But India will not reap benefit
The latest OECD composite leading indicators (CLIs) have pointed to only moderate improvements in growth in most major economies; and if any evidence was required to reinforce this, global commodity markets provided it.
The US and Japan are the only countries where the lead indicators point to economic growth firming. In other major economies, they point to limited growth momentum. CLIs are designed to anticipate turning points in economic activity relative to trend.
Among emerging markets, China and Brazil show growth closer to trend rates. While growth is losing momentum in Russia, for India it continues to indicate growth below trend.
No wonder, emerging economies were the focus of market attention last week. Weak Chinese data covering lower trade volumes, deceleration in industrial production and slowing property investment took their toll on commodity prices.
All base metals had a poor week. Aluminium and nickel were the worst performers with price falls of 4.9 and 4.8 per cent respectively.
All precious metals, with the exception of gold, struggled.
Silver was the laggard and was down 4 per cent while platinum and palladium were down 3.8 and 3.4 per cent respectively. Gold edged up 0.4 per cent.
Despite sagging sentiment, surprisingly, the oil market was up over the week with WTI gaining 1.8 per cent. Crude oil traded generally within a narrow range of $3.
The market last week was characterised by increased volatility, vanishing liquidity and correlations breaking down across global asset classes, commented an expert.
Agricultural markets have, for some time, been quiet to weak with a rebound in supplies and prospects of northern hemisphere harvest improving. Corn, wheat, oilseeds, cotton and sugar markets have been steady.
Gold: losing sheen
Prices ended the week below the psychological $1,400 an ounce level. Last week, the market was buffeted by a host of reports including ECB announcement, the US May employment report, trade data, Indian import duty hikes and the dollar. The tug of war between weaker investment demand and strong physical demand is now slowly giving way to slowing physical demand and investment demand both.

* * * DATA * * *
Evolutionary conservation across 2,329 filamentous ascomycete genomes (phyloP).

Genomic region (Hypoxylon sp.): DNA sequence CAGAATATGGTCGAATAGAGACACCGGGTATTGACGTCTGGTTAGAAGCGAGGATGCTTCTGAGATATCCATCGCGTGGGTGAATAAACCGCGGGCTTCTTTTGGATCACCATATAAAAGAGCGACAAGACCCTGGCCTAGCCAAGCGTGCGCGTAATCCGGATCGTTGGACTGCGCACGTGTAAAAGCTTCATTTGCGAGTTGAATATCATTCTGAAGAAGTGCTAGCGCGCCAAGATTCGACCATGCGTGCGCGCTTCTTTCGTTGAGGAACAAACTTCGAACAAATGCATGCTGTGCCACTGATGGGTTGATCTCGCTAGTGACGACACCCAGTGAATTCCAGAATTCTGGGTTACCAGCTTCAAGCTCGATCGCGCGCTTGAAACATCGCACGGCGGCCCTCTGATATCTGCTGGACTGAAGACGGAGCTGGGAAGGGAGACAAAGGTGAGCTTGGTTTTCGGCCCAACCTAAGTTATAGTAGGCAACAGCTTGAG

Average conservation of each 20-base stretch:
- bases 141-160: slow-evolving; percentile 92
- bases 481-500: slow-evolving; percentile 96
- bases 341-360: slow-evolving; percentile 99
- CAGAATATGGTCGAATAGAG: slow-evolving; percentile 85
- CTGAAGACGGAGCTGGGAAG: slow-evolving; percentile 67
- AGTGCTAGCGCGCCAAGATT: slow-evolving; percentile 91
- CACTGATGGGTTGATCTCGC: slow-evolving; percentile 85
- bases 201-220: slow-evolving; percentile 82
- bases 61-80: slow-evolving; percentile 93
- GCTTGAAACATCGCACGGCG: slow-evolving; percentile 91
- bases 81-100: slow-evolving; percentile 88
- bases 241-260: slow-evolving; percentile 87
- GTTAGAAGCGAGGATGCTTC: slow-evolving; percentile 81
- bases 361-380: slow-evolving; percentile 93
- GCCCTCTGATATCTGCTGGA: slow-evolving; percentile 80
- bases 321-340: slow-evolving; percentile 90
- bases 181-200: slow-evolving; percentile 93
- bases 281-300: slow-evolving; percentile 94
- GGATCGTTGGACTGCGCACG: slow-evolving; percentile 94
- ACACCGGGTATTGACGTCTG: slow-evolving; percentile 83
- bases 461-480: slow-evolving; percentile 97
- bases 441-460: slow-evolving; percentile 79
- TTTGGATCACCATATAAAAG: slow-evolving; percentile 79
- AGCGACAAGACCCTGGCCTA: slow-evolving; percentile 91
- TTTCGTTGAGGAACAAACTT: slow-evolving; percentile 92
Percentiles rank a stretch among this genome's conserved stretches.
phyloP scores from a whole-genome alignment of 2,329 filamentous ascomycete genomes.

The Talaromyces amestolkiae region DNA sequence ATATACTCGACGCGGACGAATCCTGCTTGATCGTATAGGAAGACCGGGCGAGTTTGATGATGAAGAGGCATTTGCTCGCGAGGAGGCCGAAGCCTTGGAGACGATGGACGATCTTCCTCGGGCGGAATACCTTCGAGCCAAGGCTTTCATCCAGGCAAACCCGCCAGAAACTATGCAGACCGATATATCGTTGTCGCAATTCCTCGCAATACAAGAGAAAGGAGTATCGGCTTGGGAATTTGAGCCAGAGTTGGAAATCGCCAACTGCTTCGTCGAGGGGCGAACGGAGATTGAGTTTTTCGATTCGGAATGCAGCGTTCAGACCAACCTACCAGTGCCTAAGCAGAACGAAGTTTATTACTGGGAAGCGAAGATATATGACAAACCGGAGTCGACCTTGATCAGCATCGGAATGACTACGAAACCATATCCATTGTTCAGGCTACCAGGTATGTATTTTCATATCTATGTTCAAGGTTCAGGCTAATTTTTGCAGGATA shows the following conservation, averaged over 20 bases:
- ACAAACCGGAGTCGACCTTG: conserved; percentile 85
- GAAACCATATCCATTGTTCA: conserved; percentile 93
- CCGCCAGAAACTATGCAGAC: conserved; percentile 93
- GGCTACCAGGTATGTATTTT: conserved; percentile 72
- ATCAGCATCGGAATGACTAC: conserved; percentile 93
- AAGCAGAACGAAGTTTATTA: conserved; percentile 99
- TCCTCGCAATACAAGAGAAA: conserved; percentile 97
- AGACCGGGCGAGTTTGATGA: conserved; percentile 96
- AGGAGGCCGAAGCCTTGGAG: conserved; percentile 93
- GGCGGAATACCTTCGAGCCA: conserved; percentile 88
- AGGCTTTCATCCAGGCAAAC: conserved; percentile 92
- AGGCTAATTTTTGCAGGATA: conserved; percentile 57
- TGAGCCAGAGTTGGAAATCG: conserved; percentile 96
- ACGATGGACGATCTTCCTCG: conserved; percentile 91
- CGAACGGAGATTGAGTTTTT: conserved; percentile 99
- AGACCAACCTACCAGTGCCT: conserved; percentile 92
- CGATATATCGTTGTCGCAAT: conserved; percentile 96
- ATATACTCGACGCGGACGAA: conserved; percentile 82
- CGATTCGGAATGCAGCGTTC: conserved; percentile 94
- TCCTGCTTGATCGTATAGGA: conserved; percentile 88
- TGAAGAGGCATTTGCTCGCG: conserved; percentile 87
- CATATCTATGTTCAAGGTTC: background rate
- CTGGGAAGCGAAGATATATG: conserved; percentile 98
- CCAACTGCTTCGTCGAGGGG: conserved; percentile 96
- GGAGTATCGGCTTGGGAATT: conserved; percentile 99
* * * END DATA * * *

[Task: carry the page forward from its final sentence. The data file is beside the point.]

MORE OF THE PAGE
Gold ETP outflows have slowed too with limited net redemption even as the size of cash negative positions is now estimated at about 70 tonnes. So, redemptions will persist for some more time.
On Friday, in London gold PM Fix was $1,391, slightly up from the previous day’s $1,385. Silver slid further to a Friday AM Fix of $21.69 versus the previous day’s $21.83. Platinum ended the week at $1,448 and palladium $743.
Indian policymakers continue to threaten the gold market with talks of sterner restrictions.
With the start of agriculture season, physical demand has already slowed down and will stay that way for another three months at least.
However, the tragedy for Indian consumers is that a sharply depreciated rupee has substantially negated the benefit of fall in gold price in dollar terms.
Platinum’s premium to gold has been widening. This follows reduced investor appetite for gold relative to the tight market balance in platinum.
Given the persisting downside risk to gold prices, the premium has the potential to increase.
According to technical analysis, gold’s uptick towards 1,400 looks weak, but a move lower through 1,350 will open the lows at 1,335 and then 1,320.
Price weakness across the complex has persisted in recent weeks. Many analysts are downgrading their price forecast for the second half of the year.
LME open interest for all the metals has been increasing. A steep rise in aluminium open interest and continued decline in prices suggests more short-selling which has outweighed the active consumer buying at lower price levels, an expert remarked.
The copper story is no different with rising open interest going with falling price.
The market is poised to move lower in H2 following a surplus situation and Q4 can potentially be the weakest point for prices this year.
Friday last, on LME, aluminium closed at $1,810/tonne and copper $7,056. In nickel, fresh shorting has taken prices to $14,055, the lowest since 2009.
Technically speaking, base metal prices can be expected to extend lower toward May range lows where one can look for signs of an interim base.
Crude may rebound
In an interesting development (not totally unexpected though), IEA’s monthly oil market report has highlighted that in April this year, non-OECD oil demand has overtaken OECD oil demand for the first time.
This is a long-term trend in the oil market.
It is, however, a paradox that while emerging market crude demand is reaching a critical mass, the economic growth outlook for these markets is less inspiring.
No wonder, oil prices have held up quite well as compared with other commodities. From here on, as seasonal demand kicks in, prices have the potential to rebound.
From a technical perspective, the range break in Brent signals further upside toward the 107.50 area where one can look for signs of a top.